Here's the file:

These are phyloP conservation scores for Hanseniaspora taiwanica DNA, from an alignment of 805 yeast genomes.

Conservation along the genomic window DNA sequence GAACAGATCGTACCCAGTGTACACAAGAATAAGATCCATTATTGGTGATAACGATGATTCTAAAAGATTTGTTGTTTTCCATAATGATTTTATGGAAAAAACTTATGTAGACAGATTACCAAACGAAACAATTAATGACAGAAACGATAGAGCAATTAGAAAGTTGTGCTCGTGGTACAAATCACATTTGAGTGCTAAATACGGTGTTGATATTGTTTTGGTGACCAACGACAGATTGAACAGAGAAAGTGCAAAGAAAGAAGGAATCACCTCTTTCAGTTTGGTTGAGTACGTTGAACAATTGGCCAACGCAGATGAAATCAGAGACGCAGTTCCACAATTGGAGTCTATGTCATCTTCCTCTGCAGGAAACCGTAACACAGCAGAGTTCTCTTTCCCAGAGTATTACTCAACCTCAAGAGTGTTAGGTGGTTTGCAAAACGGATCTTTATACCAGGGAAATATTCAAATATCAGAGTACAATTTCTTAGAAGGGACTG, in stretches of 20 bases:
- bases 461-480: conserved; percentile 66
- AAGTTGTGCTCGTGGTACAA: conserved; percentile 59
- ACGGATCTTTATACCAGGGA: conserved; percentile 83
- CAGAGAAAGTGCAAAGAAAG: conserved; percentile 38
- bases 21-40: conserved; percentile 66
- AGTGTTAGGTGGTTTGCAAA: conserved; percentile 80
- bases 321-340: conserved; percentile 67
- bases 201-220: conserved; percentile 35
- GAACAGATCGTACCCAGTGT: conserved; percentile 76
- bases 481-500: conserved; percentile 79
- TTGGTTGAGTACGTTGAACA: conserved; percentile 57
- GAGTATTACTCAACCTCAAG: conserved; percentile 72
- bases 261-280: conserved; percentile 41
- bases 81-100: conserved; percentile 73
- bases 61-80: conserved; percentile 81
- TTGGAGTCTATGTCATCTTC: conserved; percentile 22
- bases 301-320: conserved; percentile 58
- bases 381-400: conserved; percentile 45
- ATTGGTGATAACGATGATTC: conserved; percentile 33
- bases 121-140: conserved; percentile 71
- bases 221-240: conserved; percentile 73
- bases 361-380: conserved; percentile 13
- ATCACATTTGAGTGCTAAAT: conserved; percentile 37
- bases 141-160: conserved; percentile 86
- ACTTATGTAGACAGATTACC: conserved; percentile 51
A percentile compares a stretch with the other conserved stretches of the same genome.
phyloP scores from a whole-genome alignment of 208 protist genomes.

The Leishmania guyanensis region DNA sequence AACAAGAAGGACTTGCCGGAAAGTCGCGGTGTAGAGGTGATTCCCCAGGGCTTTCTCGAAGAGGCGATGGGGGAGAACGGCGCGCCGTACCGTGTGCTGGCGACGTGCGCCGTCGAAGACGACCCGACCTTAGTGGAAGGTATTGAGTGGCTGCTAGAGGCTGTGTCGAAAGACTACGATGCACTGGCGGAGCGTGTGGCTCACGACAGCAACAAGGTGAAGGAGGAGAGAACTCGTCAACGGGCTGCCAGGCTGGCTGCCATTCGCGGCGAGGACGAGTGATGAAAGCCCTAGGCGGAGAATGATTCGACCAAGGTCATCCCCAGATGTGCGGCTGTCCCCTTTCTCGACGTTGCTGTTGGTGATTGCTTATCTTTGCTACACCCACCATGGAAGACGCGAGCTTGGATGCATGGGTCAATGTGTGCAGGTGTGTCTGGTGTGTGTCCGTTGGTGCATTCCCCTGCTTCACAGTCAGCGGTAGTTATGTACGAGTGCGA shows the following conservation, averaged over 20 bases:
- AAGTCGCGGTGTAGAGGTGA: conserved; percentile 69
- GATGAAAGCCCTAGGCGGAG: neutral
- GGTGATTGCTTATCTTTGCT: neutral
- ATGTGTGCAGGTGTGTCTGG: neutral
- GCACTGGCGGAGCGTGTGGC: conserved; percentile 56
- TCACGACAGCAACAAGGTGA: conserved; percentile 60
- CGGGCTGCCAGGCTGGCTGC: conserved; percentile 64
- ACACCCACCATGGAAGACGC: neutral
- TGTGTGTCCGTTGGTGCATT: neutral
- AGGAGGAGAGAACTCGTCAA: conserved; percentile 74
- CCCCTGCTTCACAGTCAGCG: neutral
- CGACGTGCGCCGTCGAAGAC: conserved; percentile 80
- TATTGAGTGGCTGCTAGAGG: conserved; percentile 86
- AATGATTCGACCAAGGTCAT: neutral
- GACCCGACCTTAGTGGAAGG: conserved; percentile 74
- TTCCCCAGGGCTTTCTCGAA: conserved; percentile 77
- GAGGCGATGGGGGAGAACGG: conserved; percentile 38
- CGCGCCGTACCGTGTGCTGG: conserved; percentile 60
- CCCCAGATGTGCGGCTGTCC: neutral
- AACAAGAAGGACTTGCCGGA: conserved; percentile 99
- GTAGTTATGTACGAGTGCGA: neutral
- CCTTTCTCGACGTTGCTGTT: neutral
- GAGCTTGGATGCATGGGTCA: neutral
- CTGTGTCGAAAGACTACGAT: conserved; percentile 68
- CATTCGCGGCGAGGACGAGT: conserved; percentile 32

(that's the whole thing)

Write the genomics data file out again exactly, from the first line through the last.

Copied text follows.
These are phyloP conservation scores for Hanseniaspora taiwanica DNA, from an alignment of 805 yeast genomes.

Conservation along the genomic window DNA sequence GAACAGATCGTACCCAGTGTACACAAGAATAAGATCCATTATTGGTGATAACGATGATTCTAAAAGATTTGTTGTTTTCCATAATGATTTTATGGAAAAAACTTATGTAGACAGATTACCAAACGAAACAATTAATGACAGAAACGATAGAGCAATTAGAAAGTTGTGCTCGTGGTACAAATCACATTTGAGTGCTAAATACGGTGTTGATATTGTTTTGGTGACCAACGACAGATTGAACAGAGAAAGTGCAAAGAAAGAAGGAATCACCTCTTTCAGTTTGGTTGAGTACGTTGAACAATTGGCCAACGCAGATGAAATCAGAGACGCAGTTCCACAATTGGAGTCTATGTCATCTTCCTCTGCAGGAAACCGTAACACAGCAGAGTTCTCTTTCCCAGAGTATTACTCAACCTCAAGAGTGTTAGGTGGTTTGCAAAACGGATCTTTATACCAGGGAAATATTCAAATATCAGAGTACAATTTCTTAGAAGGGACTG, in stretches of 20 bases:
- bases 461-480: conserved; percentile 66
- AAGTTGTGCTCGTGGTACAA: conserved; percentile 59
- ACGGATCTTTATACCAGGGA: conserved; percentile 83
- CAGAGAAAGTGCAAAGAAAG: conserved; percentile 38
- bases 21-40: conserved; percentile 66
- AGTGTTAGGTGGTTTGCAAA: conserved; percentile 80
- bases 321-340: conserved; percentile 67
- bases 201-220: conserved; percentile 35
- GAACAGATCGTACCCAGTGT: conserved; percentile 76
- bases 481-500: conserved; percentile 79
- TTGGTTGAGTACGTTGAACA: conserved; percentile 57
- GAGTATTACTCAACCTCAAG: conserved; percentile 72
- bases 261-280: conserved; percentile 41
- bases 81-100: conserved; percentile 73
- bases 61-80: conserved; percentile 81
- TTGGAGTCTATGTCATCTTC: conserved; percentile 22
- bases 301-320: conserved; percentile 58
- bases 381-400: conserved; percentile 45
- ATTGGTGATAACGATGATTC: conserved; percentile 33
- bases 121-140: conserved; percentile 71
- bases 221-240: conserved; percentile 73
- bases 361-380: conserved; percentile 13
- ATCACATTTGAGTGCTAAAT: conserved; percentile 37
- bases 141-160: conserved; percentile 86
- ACTTATGTAGACAGATTACC: conserved; percentile 51
A percentile compares a stretch with the other conserved stretches of the same genome.
phyloP scores from a whole-genome alignment of 208 protist genomes.

The Leishmania guyanensis region DNA sequence AACAAGAAGGACTTGCCGGAAAGTCGCGGTGTAGAGGTGATTCCCCAGGGCTTTCTCGAAGAGGCGATGGGGGAGAACGGCGCGCCGTACCGTGTGCTGGCGACGTGCGCCGTCGAAGACGACCCGACCTTAGTGGAAGGTATTGAGTGGCTGCTAGAGGCTGTGTCGAAAGACTACGATGCACTGGCGGAGCGTGTGGCTCACGACAGCAACAAGGTGAAGGAGGAGAGAACTCGTCAACGGGCTGCCAGGCTGGCTGCCATTCGCGGCGAGGACGAGTGATGAAAGCCCTAGGCGGAGAATGATTCGACCAAGGTCATCCCCAGATGTGCGGCTGTCCCCTTTCTCGACGTTGCTGTTGGTGATTGCTTATCTTTGCTACACCCACCATGGAAGACGCGAGCTTGGATGCATGGGTCAATGTGTGCAGGTGTGTCTGGTGTGTGTCCGTTGGTGCATTCCCCTGCTTCACAGTCAGCGGTAGTTATGTACGAGTGCGA shows the following conservation, averaged over 20 bases:
- AAGTCGCGGTGTAGAGGTGA: conserved; percentile 69
- GATGAAAGCCCTAGGCGGAG: neutral
- GGTGATTGCTTATCTTTGCT: neutral
- ATGTGTGCAGGTGTGTCTGG: neutral
- GCACTGGCGGAGCGTGTGGC: conserved; percentile 56
- TCACGACAGCAACAAGGTGA: conserved; percentile 60
- CGGGCTGCCAGGCTGGCTGC: conserved; percentile 64
- ACACCCACCATGGAAGACGC: neutral
- TGTGTGTCCGTTGGTGCATT: neutral
- AGGAGGAGAGAACTCGTCAA: conserved; percentile 74
- CCCCTGCTTCACAGTCAGCG: neutral
- CGACGTGCGCCGTCGAAGAC: conserved; percentile 80
- TATTGAGTGGCTGCTAGAGG: conserved; percentile 86
- AATGATTCGACCAAGGTCAT: neutral
- GACCCGACCTTAGTGGAAGG: conserved; percentile 74
- TTCCCCAGGGCTTTCTCGAA: conserved; percentile 77
- GAGGCGATGGGGGAGAACGG: conserved; percentile 38
- CGCGCCGTACCGTGTGCTGG: conserved; percentile 60
- CCCCAGATGTGCGGCTGTCC: neutral
- AACAAGAAGGACTTGCCGGA: conserved; percentile 99
- GTAGTTATGTACGAGTGCGA: neutral
- CCTTTCTCGACGTTGCTGTT: neutral
- GAGCTTGGATGCATGGGTCA: neutral
- CTGTGTCGAAAGACTACGAT: conserved; percentile 68
- CATTCGCGGCGAGGACGAGT: conserved; percentile 32